The Courier News from Blytheville, Arkansas on April 21, 1944 · Page 1
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The Courier News from Blytheville, Arkansas · Page 1

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Blytheville, Arkansas
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Friday, April 21, 1944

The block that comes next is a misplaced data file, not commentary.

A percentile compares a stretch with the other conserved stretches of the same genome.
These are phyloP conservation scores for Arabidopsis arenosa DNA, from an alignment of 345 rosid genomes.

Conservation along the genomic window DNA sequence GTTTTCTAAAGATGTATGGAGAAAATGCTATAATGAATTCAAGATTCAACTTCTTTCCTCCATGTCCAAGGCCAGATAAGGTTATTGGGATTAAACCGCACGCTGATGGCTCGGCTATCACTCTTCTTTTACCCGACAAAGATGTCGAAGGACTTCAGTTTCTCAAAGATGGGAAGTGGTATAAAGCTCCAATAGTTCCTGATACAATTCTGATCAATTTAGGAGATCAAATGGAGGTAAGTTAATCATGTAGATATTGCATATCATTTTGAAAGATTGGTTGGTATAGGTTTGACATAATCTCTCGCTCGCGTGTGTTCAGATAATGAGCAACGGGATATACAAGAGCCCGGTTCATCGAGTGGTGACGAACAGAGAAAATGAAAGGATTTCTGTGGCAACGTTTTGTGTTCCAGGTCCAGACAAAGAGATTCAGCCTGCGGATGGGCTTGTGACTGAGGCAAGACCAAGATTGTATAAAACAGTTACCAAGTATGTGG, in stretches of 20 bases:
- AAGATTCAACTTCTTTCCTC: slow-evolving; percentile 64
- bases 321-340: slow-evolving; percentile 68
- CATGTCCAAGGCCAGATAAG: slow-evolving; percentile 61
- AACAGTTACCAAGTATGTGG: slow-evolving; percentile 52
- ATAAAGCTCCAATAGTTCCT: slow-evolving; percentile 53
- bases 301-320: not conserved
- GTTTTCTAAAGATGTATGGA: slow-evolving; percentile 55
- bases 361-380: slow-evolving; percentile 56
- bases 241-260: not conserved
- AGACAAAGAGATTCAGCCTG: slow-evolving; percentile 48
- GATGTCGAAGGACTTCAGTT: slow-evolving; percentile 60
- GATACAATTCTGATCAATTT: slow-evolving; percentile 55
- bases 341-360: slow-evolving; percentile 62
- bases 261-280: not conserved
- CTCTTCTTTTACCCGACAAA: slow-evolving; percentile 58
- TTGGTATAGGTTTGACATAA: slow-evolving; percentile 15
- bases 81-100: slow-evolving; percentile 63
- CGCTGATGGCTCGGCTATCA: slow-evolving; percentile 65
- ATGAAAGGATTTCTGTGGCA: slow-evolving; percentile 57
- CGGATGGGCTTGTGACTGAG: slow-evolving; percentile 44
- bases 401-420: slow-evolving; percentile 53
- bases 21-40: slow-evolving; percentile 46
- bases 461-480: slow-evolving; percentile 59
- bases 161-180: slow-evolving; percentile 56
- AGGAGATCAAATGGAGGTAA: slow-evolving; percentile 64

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SAVE ME/ / am valuable to the War Effort! BLYTHEVILLE COURIER NEWS - THE DOMINANT NEWSPAPER OP NOJVTTCAST AUKAN8AS AND SOUTHKAST Miasnnni VOL. XLI. NO. 28 Blythevllle Daily News Blyllicvillc Courier Mylhcvllle }!crald Mississippi Vulley Leader NEWSPAPER OP NOHTTTCAST AUKAN8AS AND SOUTHEAST MISSOURI The Boy Scouts will collect your Scrap Paper Saturday, April 22nd. K', ARKANSAS- FRIDAY, AI'UIL 21, ffael Losses a and Burma Gains In China NK\V D10IJ1I, April 21 (U.P.)—Tlic Allies arc in two grciil bnlik-s on the Asiatic niiiinlnnd, bill tlio Japs are winning in a third. The buttles arc racing in Jniiiji,' in IHirtna anil in Cbina. In India, Allied armored columns, eouiiier-alluirliinK to lifl the scigc of Imnlinl, have driven tlio Japanese into tlic hills 30 miles northeast of the city. An Allied comniuni<iii<! .says a number of enemy slvon^poiiils in the hill nvwv also have been captured. U adds that the advance by British imperials is continuing. Sixty miles north of Invphul, fierce »fighting continues for the town of Kohiimi. The communique acknowledges that the Japanese have succeeded in rc-inforcini; tlieir attacking columns. Dill Indian troops sent from Dimapur are reported to be pouring into Kohima. In northern Burma, Chinese troops have captured a town known as Wara/.up on the vital Mandnlay- to-MyUkyinn railroad. A Chung- king spokesman says the Chinese hammered out this gain in spite of strong enemy resistance and monsoon weather conditions. But In China, the Japs nra winning. Spearheads of an enemy force estimated at 00,000 men are ,il- templing to storm the rail junc- ' lion of Chcnglisicn in northern Ho^ nan province. Tile assault may de|! velop into the first large-scuta l»l- lle in China since the fight for Changteh. Other Japanese columns are bi- liassing Chcngbsien, moving westward. A Chinese spokesman says Chenghsien, once a vital rail junction, has lost its importance since both railroads touching the city have l>ecn put out of commission. He believes the westward advance of the Japs past the city shows that they realize tlic junction's Ics- ser importance. The Chinese charge the Japs are using poison gas in this offensive. Waste Paper Collection Set For Tomorrow The first city-wide collection of waste paper lo be used for the war effort will be made tomorrow by the Boy Scouts. L-. G. Nash. Salvage Committee chairman, urged the cooperation of the public in having all scrap paper ready for colJection. Mr. Niwh tlic followinu Supporting this drive, Japanese airmen have tombed two cities In southern Sheusi province. The Jnps arc assumed to have achieved air superiority in the battle area. But the Japs have- lost their superiority over the mid-Pacific.' American bombers, striking' !rom thft South and Central Pacific, raided Truk and four other Carolines tees Tuesday and Wednesday. In fact, Japanese broadcasts Bay Allied planes also bit the r {rqjin,.T5lurs- ' ' finned. Leachville Man •>Dies Here Today Illness Proves Fatal To Joseph R. King, 69, Native Of Tennessee Joseph Richard King of Leach- vitlc died at. 5:45 o'clock this morning at Blyllic-vllln Hospital where he was ndimtlert yesterday. He was C9. Born at Ripley, Tenn., Mr. King came lo Mississippi County in 1010. Tie farmed near Dell until moving io Catron, Mo., five years ago. Since December Mr. King had been mak- injf his home at Leachville. lie leaves Ms wife, Mrs. Cora King; six daughters, Mrs. Iva Powell of Jackson. Mich., Mrs. Lillian .loliff of Manila, Mrs. George Farley of LeaclwiUe. Miss Myrl'fc King, Mrs. Jennie Jackson, and Mrs. Boh Hardin Jr., of Dell; four sons, Wallace Kina of Parma, Mo.. Raz King of Dell. Herst, Burks . Klne stationed at Port McDowell, i Cal'f-, and Sea;t. Ted K '"S »'l>o is "overseas; two sislcrs, Mrs. Albert Kcrbough of Dell, and Mrs. Vick Howard of Memphis. Funeral arrangements in charge of Cohb Funeral Home, were incomplete tills morning. points on the proper way lo fix the newspapers for collection: Fold newspaper the way ; -the paper boy delivers thorn) and tic In bundles about 12 inches high; tic magazines and books in bundles about 18 inches high; flatten corrugated an<l cardboard boxes and tic them in bundles about 12.Inches high; flatten wastebasket paper — wrappers, etc.. and pack in boxes—compress all possible; place these bundles 1u front of your house by 8:30 o'clock _ each Saturday morning where they i can lie readily located. Ml persons living in rural areas should bring (heir waste paper to the building back of tlie Jail, known as the Sternbcrg building, near S. Joseph's Tin Shop, between 9 o'clock a. .in., and 4 o'clockk p. in., .omorrow and every Saturday, Mr. Nasli said. The great need for waste paper was pointed- out by Mr. Nasli who revealed that 81 tons of supplies per month arc needed to keep each man fighting. This retniires huge quantities ol containers and packaging material. At the present time there are over 20 mills shut down ijn to'lack of waste paper. Tb*~ k or(Ier to keep vital "supplies moving, shipments of waste paper to these mills must be increased at least 167.000 IOIK per month W'hicli will require tlie assistance of every OPAWillReduce Points On Lamb, Pork and Mutton Butter Also May Cost Fewer Ration Points Under New Schedule WASHINGTON, April 21. <UP> Things look brighter uii Ihe food front today. The ration |>oint values of mutton, lamb, pork, nnd butler will IK reduced next month. OPA official; say ration values for lamb and mutton will be cut about half. Pork values will te somewhat less, and butter may l» reduced from 1C to 12 points- a pound. More liunb Is available because a drought in some sections of tlie country has forced curly marketing of spring lamb stocks. However, the OPA is increasing prices on all poultry. The new prices go Into effect immediately and will cost the housewife an average oi two-thirdsof one cent more a pound. r-r;iiscs Subsidies Still on the food front, Chairman Jesse Jones of the RFC says tooil price subsidies have had a Ircmen dons clveet in keeping living cust down. Jones estimates every dollar paid by the HFC in food subsidies has saved the consumer from $3 to $5. He urged the House Bunking Committee lo continue subsidies, and lo extend the Price Control Act which expires June 30. SINGLE COPIES FIVE CENTS .' Gen. Emile Marie Helhonart, nbove, is pictured In his Algiers ollice nfler his recent appointment by Cicn. Be Gaulle as French chief of stnft. Gen. Bctliouat-t hcudcd a French military mission lo Ihe U. S, in 19'!2. citizen in tlic said. country, Mr. Nash Diphtheria Claims Life Of Two-Year-Old Child Wayne Keiwtight, two-year-ol'.l son of Pvt. and Mrs. William Henry Kenwright, died at 10:20 o'clock yesterday morning at the home of an uncle, Marvin Kenvnieht, G39 South Lake. Wayne, the only child of Private and Mrs. Kcuwright, had been ill a week of diphtheria. Private Kcnwrlglit. who Is stationed at Camp Gordon, Ga., arrived homo a day before the child died. The body was (aken this morning to Grenada, Miss. Funeral services and burial will be held at Scobcy Community, near Grenada Cobb Funeral Home is ill charge of arrangements. Joe H. Glezen Dies At Indianapolis, Ind. Mrs. ISdgar Borum and her mother, Mrs. Elizabeth Greene, left last night for Indianapolis. Ind., because of the death of Mrs. Greene' Resident of Dell Dies Last Night; Rites Tomorrow Services for Mrs. Amiie Lee Hutchison, who died last night at her home near Dell, will be held at 3 o'clock tomorrow afternoon nl Sandy Ridge Cemetery. The wife of Sam R. Hutchison, she was 3D. In addition to Mr. Huchison she leaves one daughter, Mrs. Beatrice Sikc of Blytheville; Hve sons. Rich- tiA Hutchison, Charles Hutchison, Lev! Hutchison, Walter Hutchison, smd Harold Hutchison, all at home; l">r mother, Mrs. Janie Guthrie of Cntrry Vnlley; one sister. Mrs. Dol- lle Jackson of Cherry Valley, and one brother, Roy Guthrle of Crawfordsville. Cobb Funeral Home Is in charge of arrangements. brother-in-law, Joe H. Glczen, who died yesterday morning of pneumonia. Mr. Gleren, retired railroad man, and Mrs. Glezen, have visitwl here many times in the norurn home. Funeral services will be held Saturday in Indianapolis. Meanwhile, representatives of 12 norlhcaslern stales met with government food officials, to i\sk for increased prices to milk producers. Egg nroiluccrs also appealed to the government lor held today. The National Farmers Union asked that the government fix egg prices, since producers are caught between rising food costs and fluctuating egg prices. On the production front, the Petroleum Administration today cased restrictions on use of drilling materials in Illinois awl parts of incli- ina and Kentucky. The move is designed to boost oil production. Airlines To Gel Vliines Aircraft production has climbed to such a peak, that commercial airlines are going to get some badly needed planes. The lines will some 'new- pliines, and most of their transport planes requisitioned by the Army at the slart of the war will be returned. On Capitol Hill, the so-called "G. T. Bill of Rights," which won quick Senate approval,, is causing controversy in the House Veterans Committee, . The "foifr A'ctcraiis' ofganizati.'rs disagree on tlic amount of the payments. . In Philadelphia, dissension increased at the 26th International Labor Organization conference. Opposition to the Argentine delegation grew today, as Peruvian workers objected.to the scaling of the entire Argentine group. Juan P. Luna, Peruvian delegate, said "We have sympathy for the Argentine workers . . . What we oppose Is the broad policies of the Argentine government." Money Experts At Work Meanwhile, Secretary of Treasury Henry Morgenthuu announces that financial experts of 30 Uniletl Nations have agreed on basic principles for international monetary cooperation. A similar announcement was made by the British chancellor of the exchequer, in the House of Commons. Lord Halifax, British ambassador lo the United States. s;\ys that plans to maintain peace in the post-war world mvist be backed up by force. Halifax spoke at the University of Michigan at Ann Arbor, where he was awarded the honorary degree of Doctor of Letters. Meanwhile, ns statesmen pondered over weighty governmental matters, the nation's women were cheered by some news about the. slocking situation. Robert A. Ramsdell, sales director of a nylon plant, .says that as soon as the war production ol nylon censes, existing facilities can produce nine pairs of nylons a year for each woman. Withdraws From Race in County E. R. Jackson Quits Race For Treasurer; Two Others Running 13. It. (linbblt) Jackson today withdrew us a candidate for county treasurer. This county political development left the trciisurcr's race a J,wo-way attalr with R. H. (Skect) Stout, first candidate lo announce for the office, and Miss Delia Purllc, deputy under Jack Finley HoWnson, .stilt seeking the post. In making announcement of his withdrawal lodny, Mr. Jackson told the Courier News that the demands of his own personal business affairs were becoming increasingly heavy and that it seemed likely thai his entire time would l>c required In management of his own interests and In attention to tlie office nt mayor of BlylhcvlUe which he now Russians Smash German Convoys Near Sevastopol ." Foe Tries To Escape By Sea But Vessels Arc Damaged, Sunk MOSCOW, April 'a (U.1M-- Hnsslan sen uud ulc fmws iw ttiia.sliliiK » Insl-mlnule iillrinpL liy Axis troops at, Scvmtoiuil t« r.srnnc by sen. Unoftldul MOM'OW H'iroils lied Army pianos have lUlackei fuiir Imge cvnamllmi convoys Iry- Ing lo remove Axis troops from tlic Crlnieun yioK, BIBB! Imw ship. 1 were sunk or heavily dinnaijcd. Am ten other fAv.cablo ships, loiulit with Gernmn mul lioiiuinlnn troops were, sunk by Soviet plaiw.s niw swift 111 lie Hod lleot lorpcdo boa I. In-fore Uicy i-<niM i:Uw lm> Imrlmi Jlut » llrltl.sh iiidlo report. :uiy: the defenses o! Sevastopol ure be liw reduced one by one. and tin enemy driven out wills bayonet and grenades. On the t!!|j!B!«allo Uont, l,oiii\o) sourcc.1 Indicate liuvilu aijahi Im offered ti> nvstore nil Trtmsylviinla '.o Ufliminlu If she will break with .he Axte. nnd make iienee with iussin now, London .sources call the Soviet's rcpurnlton IlBine.s low, ind say lliey believe llonmnta ean write her own tiekel, as far as internal oi'Kiutetlon Is concerned innvhlhiR she rccognv/.cs Russia's ;:liifm to nessarnbia nnd northern Bukiwhm. These were the provinces ceded lo the Soviets by Ho- mnnln In \!>>ll. Allied Planes From Italy Blast Targets In Romania and Serbia; holds. "At the time for announce^ „,, opcl . atlo|| Ciean-Up Drive Now Completed For Ward One Results of the city-wide clean up campaign, Inniiguralud this week, wore apparent In Ward One today as the city truck finished removing rubbish ami refuse from alleys nnd .streets. Tomorrow tho cnmiinlKti will CK- tend Into War Two. when housewives arc urged by Mayor E. R Jackson to place all rubbish (o be hauled nwuy adjacent to alleys for easy access by the trucks. Early next week (lie rubbish of Ward Three, will bo disposed of by Ihe city trucks, with the coot housewives In that . office," Mr. Jackson said, "but recent (levelopmcnts have convinced me that, r cannot spare the time and effort necessary io" giving the people of Mississippi County the kind of administration in the treasurer's office to which they arc entitled and for this reason I am withdrawing." Whether there- will Ire additional candidates for county offices was not known here today. The period In which candidates may file expires at noon, Tuesday, April 25, nt whicli lime office seekers must have paid their filing fee and also filed their party loyalty pledge. New York Stocks A T & T 158 Amcr Tobacco fll I--1 Anaconda Copper '2S s-8 Belli Slcel SI 7-8 Chrysler 81 !i-5 Coca oCIa 112 1-2 Gen ElccU-ic '.IS l-'J Gen Mortors fiG 7-8 Montgomery Ward -13 NY Central 18 1-8 A Fighter Prays .H-. nr? Former Luxoro Doctor * Dies Wednesday Night Services for Dr. Martin 1. Cantrell of Marked Tree, former Luxora physician, will be conducted at 3 o'clock tomorrow afternoon at the Marked Tree Baptist Church. Dr. Cantrell. 39. died Wednesday night at Memphis Baptist Hospital. Following his graduation from the University of Tennessee and his internship at the Baptist Hospital, Dr. canlrcll practiced in Luxora for two years before returning to Marked tree whcve he was bom nnd reared. (Signal Corps photo from KEA) Following the hitler fight for Talasca, New Britain, this U. S. Marine slings hvs rifle over his shoulder and kneels (o pray at Republic Steel ladio Soc'ony Vacuum . . Sludebakcr ilandnrd of N J Texas Corp 'ackard Suffers Fractured Hip From Fall On Concrete R. B. "Skeet" Stout .suffered a fractured hip when lie slipped and Cell on the concrete floor of the Weil Brothers Cotton office about 6:15 o'clock yesterday afternoon. The accident occurred when Mr. Stout was standing in the office talking to W. R, Crawlord and Marshall Blackard, The injured man was moved to the Blytheville Hospital where his hip was placed in a cast this morning. ' ' Mrs. Stout, who has been visiting her mother in Little Rock, returned today. nt Harvester ..... . Am Aviation G!) 8 1-1 10 '.1-8 1-1 1-4 40 1-4 3 7-8 U S Steel 50 3-4 Weather ARKANSAS-Clotidy with Ihtin- dcrshowcrs tills afternoon, tonight ind Saturday. Continued warm. Chicago Rye Late Bulletins WASHINGTON, A|irll n (UP) —Secretary of Slate Hull warns Koniiisia .'.o break with the Axis. At i>. news conference Inilny, Hull Riivr. Ms warning hi rimi- nicnllllg nil rcuurls that Russia bus offered Romania liberal IJCjice terms. WASHINGTON, April Zi (W] —The Navy announces that Liberator hnmlicTS dropped 30 tons of iKiinlis on Wake (siand Wednesday while, other American airmen hoinlifil holil-tmt Japanese, positions In Abe Marshall Islands. LONDON, April HI. Ull'l—Al- lied ]ie:i(|[]liarlers .'immimrcx lh;it J.iciil. ficn. fipnrjc S. I'iiUim Jr. lias arrived in llritain "for duly." nrruoiT, April 21. (in*)— Nlin-ly xlrikliiK cram; operators li.-lvc hallcil nrortiiclton at (lie Chrysler Corporation's lank ar- .SCIKll. A company (iffieuil snys iiroduo lion was so crijijilcd by NIC walkout thai GO!) nlbrr workers were sent home. open high low close pr.rl. May . 128'.-i 12B-X 1271-i 121) !2«',i July , 126T!i 12V/1 12Cli 126% 12fiTi Teachers Seek Back Pay LITTLE ROCK, April 21 (UI'l — Scvcnti members of the executive committee of the I.lttlc Reel' Teachers Council have rcnuestoc tlic Little Rock School Board lo (jive them back pay. The members pay that an emergency exist* now as It did when an emerRcncy fmu wns created 10 years ago Ihrougr culs In teacher salaries. , A slot machine vends oiled pnpc umbrellas In Berlin. Class Of Civilian Instructors To Receive Wings Here Sunday Dotes Will Be Decided for Holding Horse Shows Show horse owners in Blytheville Osceola, Caruthersvlllc, Mo., and a number of other towns in this area have been invited to attend a banquet next Wednesday at the Hotel Vandervoorl in Paragould to set dates for various horse shows this The first clnss of civilian pilot instructors at primary training fields of the Army Air Forces, released from their jots by the recent curtailment of the cadet year. Jeff Roland, former local merchant, has been named chairman of the Paragoiild Klwanls Horse show committee, it Is planned to have a two-night show this year lor the fourth annual show in Parngould, with 10 classes each night. Chicago Wheat <fuiy opesi high low 173% titf'* 113% close pr.cl, program, have training at the completed Blytheville their An ny Air Field and will be awarded their silver wings In graduation exercises Sunday afternoon at the Post Recreation Hall. Brig, Gen. Frederick KtmbU, commanding officer of tho Twcnty- sevcnth Wing of the Eastern fly- tng Training Command, will give the graduation address. He and a group of high ranging officers from the headquarters flaff of the Army Air Forces at Washington, will arrive at tlic air field by plane. Among the illslingiilshotl guests will be staff officers of the Ferrying Division Air Transport Command at Cincinnati, ind the i$91i 168% U3U 16914 ' Fourth Ferrying Group at Mem- phis. Tlic graduates will be appoints flight officers, and will be asslgne to duty with the Fourth Ferryin Group nt Memphis. As Ilight of fleers they arc eligible to promo Where Rommel Awaits Invasion Railways On Continent Pounded 'RAF Sends 1100 Heavies Against Fortress Europe pech main Allied Inva wi'thln (Mi ccctor of A chain of "command forts" as mapped above, for use nr. advance hcadtiuiirters when the Allies attack, has liccii'oslabfchud for Field Marshal Krwin Ilominel, commander of. Gcrmnit milMiivnsicn forces In western FAII-U|H>. auwrdliiR u> ri'llable inlormnllon reiicli- ii)« London. 'Hie "forts." strclclilui; from Urllimny into llclijhim. are slroiiRly constructed, svilh deep uiHlerjiiound cjiiarlersi, and are only 30 lo till miles from tlic Channel coast, TODAY'S WAR AHALYSIS-* Nazis Nervously Await Hour When Allies Strike lly .TA1UKS IMHI'KIt United 1'rc.ss Matt Writer ISuropc has broken out its sle>ni\ Kigiwls, mid niuiiiy i.s teiisp, milling for Hit; liiirricnnc lo .slriltu. In every .'boirib-swirrcti. Nazi .humid, .llu; .talk' must lie ho siinic. When will it come'.', AVIioro wilj il iiil'Mlow-'loiiK an we hold out? Bui it's an uii(ierslnmliil>!o malady, Uio.se !VrU.nin-Imtl iibiiuk'iii I1VIQ when Ibu oT Kngland." Biggo$e Night Raid Of War Hits Railways In Germany, France LONDON, April 21 (UP) — The steady drumbeat of the Allied pro- invasion air offensive still h rolling against the Atlantic wall of Axis Europe. And now, .Ihe Germans:, report American bombers are hammering nt the southeastern barricades as well, nndlo Berlin snys our plants cascaded bombs In Serbia arid Southern ', Roma.nlti,Latcr -Berlin Identified Die Romanian target as liuchnrcst, Ihe capital, ann said the rnid was ma.dc at noon The pei> uwns. also .came "up with u new pnrnse to tell of Nail" lighter In- (orecpUott. The lighters. MVJS Ker- lln, 'broke lip (lie compactness' bf the MlacV American medium -bombers, Havoc. nssnult planes, and British Spitfires ran tlio sustained, attack af/dlnst Wc.stcin Europe Into Its tilth day this morning w llli raids on Northern France. rhii! the past foui days and lights, moic limn 8000 Allied bombers havo hauled mom thnn 17,000 -ons of explosives, across the channel fo do the spndcnork of plowing under tho Oerinnn-billlt In-, vnsion dcioiiscs. Trnnsporiitlfnn Mnts Hit The nssiiuH reached Us penk hst nluhl when 1100 British foiir-en- liliicd blockbiMcr-carrlors spread destruction nlong' '. the enemy's transportation facilities moving , supplies to the channel' coast. In Hits heaviest assault . (he RAF has evoi mounted <ln- the air, the British .planes. poured more than 5000' . ; ieniiirri"f)ii\«is ^united: "We .arc nl l|it! Prime Minister Churchill appeared before Ihe House I' GommoiiK itml wiid llu 1 . ;\f,fnr,k would conn; miy tiny. Anil ulcr wlion he told III'H mi linn: "We shall defend our Island hatcvcr Hit! cost may ho. Wo mil fight on to the beaches i the landing grounds ... in the elds and In the streets. Wo shall ght in (he hills and we Bhiill over surrender. , 'Mini prc-invaslon feel Is foreign > America. But picture, if you an, the nation's teuton If an iirmy ere massing a few miles otf our astern shore. If another hud roll- d lo Ihe western foothalls of'the iockles, us the Red Tide has ushed tip against the Carpathian rcnkwater — threatening to lap ver mill flow nronmt on cither ide. If a third army, coming up rom (he south, had gained a oolJiold in Mexico. If bombs- were liming mir cities Into scrap. And millions upon millions of hos- Hr; people were In our midst, held i check only Iry machine- #uixs. Vailing for Hie chance to selw iiose guns and turn them on us. (rcrrrti'ins Expect Defeat We, too, wnlild be frightened, al- hongli pcrhnps not in the name as the Germans. The tea- ion of the German people Is In- Invasion. Almost every day now, the Berlin radio nuikcs o rttre in'c- dlcllon that tlic second front Is ]iist nromnl tlic corner. Only today. it aald a yreat fleet had assembled in the British Isles, A Stockholm iiiper had this to say about It: "Ctcrmtm quarters now talk so micJi about an Invasion tlmi u leulrnl observer Hurts . . . that those on the receiving line (jive norc of a sales lalk on it than tho Allies," Hut the Germans have n reason. All these years their propaganda nns belltllcd Allied effort. 1 ;. Now they must throw that propaganda machine in reverse to prepare the German people for an nil-out ef- ren.sed by firm belief that ions of Cologne . bombs on 'rail centers at on the oulsldrUi of Paris. the the But Hint doesn't case Jitters of (hose people. Said 1'nrls radio today: "How many more nljjhl.s of terror shall we hiive to endure beloro the Invasion starts." New York Cotton tlon to commissioned status. Their has silver wings bcnr the <ltailr>cllvc letter "S" on the shield. Col. Kurt M. Landon, coinmaiv.I- Ing officer of Ihe field, will introduce the speaker and tho distinguished guest*, cant. Cavl E. Bailey, Jr.. Is the training group commander who hits been directly in charge of the training of the. graduates. The members of the ola,^ are former civilian pilots who were employed ns Instructors at contract primary schools when the aviation cadet program \ns developed rapidly for mass production of combat pilots. Nfany <>( these primary school/) hove been closed. Icfeal is certain, nnd that with :, will 'come revolution, inflation nd communism. Their leaders have minded home the theme that It liny lose the war they lose nil. And this has been underscored in he minds of the enemy by Allied aslstancc on unconditional surrender. I-'or the, Germans, there's no exit. They've hitched their destiny to the hysterical Hitler, the moody Goebbels, the cold, implacable Himmlcr. Now they must share. Dielr fate. If they turn one wny, they're faced with the fjuns of their masters. If (hey turn the other, they're faced with the gnus of the Allies. They're tiapped. Germany's leaders have tried lo relieve the fear of the people by telling them to have faith In the fuehrer. A Nftxl newspaper recently published a list of questions and answers bearing on tills theme. Here arc sonic samples'. Questions They Ask Question: Why do we not throw our reserves Into battle? Answer: Only the fuehrer knows nnd he Mar. May ,hily Oct. Occ. 10M 2107 2001 1902 1972 IDIifi 1050 2111 2105 2008 2001 IflSG 10DO 1075 1970 1050 1019 aios 2102 2083 '2058 1002 1080 1072 ma N. O. Cotton Mnr. . 1050 1058 I05-I 1955 I»52 May . 2124 212-1 2120 2122 2118 July . 2OTB S!08l Oct. Dec, 10% 1077 1998 1978 207B 1S93 1074 2078 2075 10D.1 1074 1003 1073 his reasons, Question: How do we have to wait for our bombing retaliation? Answer: Walt- Is 3 great art and it also is a question of nerve. Question: Our reserves arc Immobilized In western Europe and we're bleeding to dcatn In Russia. Why don't we do something about ft? Answer: Don't worry. Do not believe our scientists, engineers and technicians are sleeping Tliey work day and night. Question: Is It not a fact that British and Americans are literally swarming us with their nn limited material? Answer: What really counts is morale and fighting spirit. Such Is the cold comfort given the German people on the eve ol Crimean Hero . kun, above, commands Russia's Fourth Ukrainian Army, spcaT- heading the smash into Scvas- topo), great Crimean Black Sea port, Germans needed 14 divi- jsions, an air corps and eight I months of siege to capture it In ) -1 . July, 1842, nt fens In Northern Franco, and In .Belgium, just below Brussels 'nuriiliKe-flSsault, provoked a wall ' of torment from, the ^art-controlled Pnrh roillo In open acknowledgment of Jthc (niestlon that's uppermost in the mind of every Nn?l, the broadcast asked: "How many 111016 of these nights of tenor shnll we have lo endure before tlio lr>- vitsloji start.??" , ' , , Berlin radio echoes the same con- scioasness that the Allied Invasion Is coming. A Na?i broadcast claims Ihe greatest concentration of Allied shipping since tlie DunkcrqUE ftviiciintlon now Is assembled around Britain. Tin. British Navy, 11 says. is concchtraled : In home waters, Joined by ships of the American, French and Italian'fleet,?. And, says tlio enemy, troop trains are leaving london -every ..day, carrying men to English east-const porls." Germans Are Ready ~ However,-the Germans claim they have more than 300,000 seoldlers posted behind their Atlantic wall "'JiltlHg'for the day of invasion, and their defenses against, the. Allied lldnl wave have .keen', completed. The Allied air war also -lakes first place In the news from the Italian theatre. Yesterday,. Arncrl- 1 can heavy .bombers, and ,other Allied; planes made •.heavy bridge- busting raids on Nazi railway lines throughout central and northern Ttaly. They also hit eight communication centers: Including .Venice, Llvorno nnd Ancomu • ' ' v * At Naples, Italian Premier"Ba- rtagllo announces that the hold-out action party finally has relented nnd joined his newly-formed coalition government. Five 6ther!;p)>r- ties had Joined the government yesterday, but the actlonlsL 1 ; nl first refused W collatoralc,- although one of their" lenders, Count Carlo Sforza accepted, a post ns minister without portfolio.. Badagllo announces that will be tour other ministers with portfolio in the new government, Benedetto Croce Liberal; Giullo Rodino Christian Democrat; Palmiro Taglbltl communist, and Pintro Manclni, Socialist. And now that the Action,parly lias agreed, to collaborate, the'porl- folto of education minister soes to its representative, Professor Adolfo Cmodeo, rector of the University of Naples. In London, Prime Minister Churchill delivered «n address on commonwealth affairs before Commons today. He assured the House that tho AtlnrUic Charter In no way endangers the unity ol the British Commonwealth and empire. , ' In fact. Churchill pointed o u ^ that at his request, a phrase was inserted Into the document, the document, the phase which reads "with due respect for their existing obligations." That, says Church- Ill; was for the express purpose of retaining for Britain and the dominions the fullest possible liberty over matters of Imperial preference. Moreover, the British Prime Minister says before he agreed W the mutual aid p'ael with the United States, he obtained definite assurances from f'Presldent , Roosevelt. Assurances,. ss Churchill put It "that we. arc ' no more committed to tlie abolition of Imperial preference th a t. the" Amer lean. Qover n- ment Is committed to the abolition of rfiely protective tariffs.". •••. -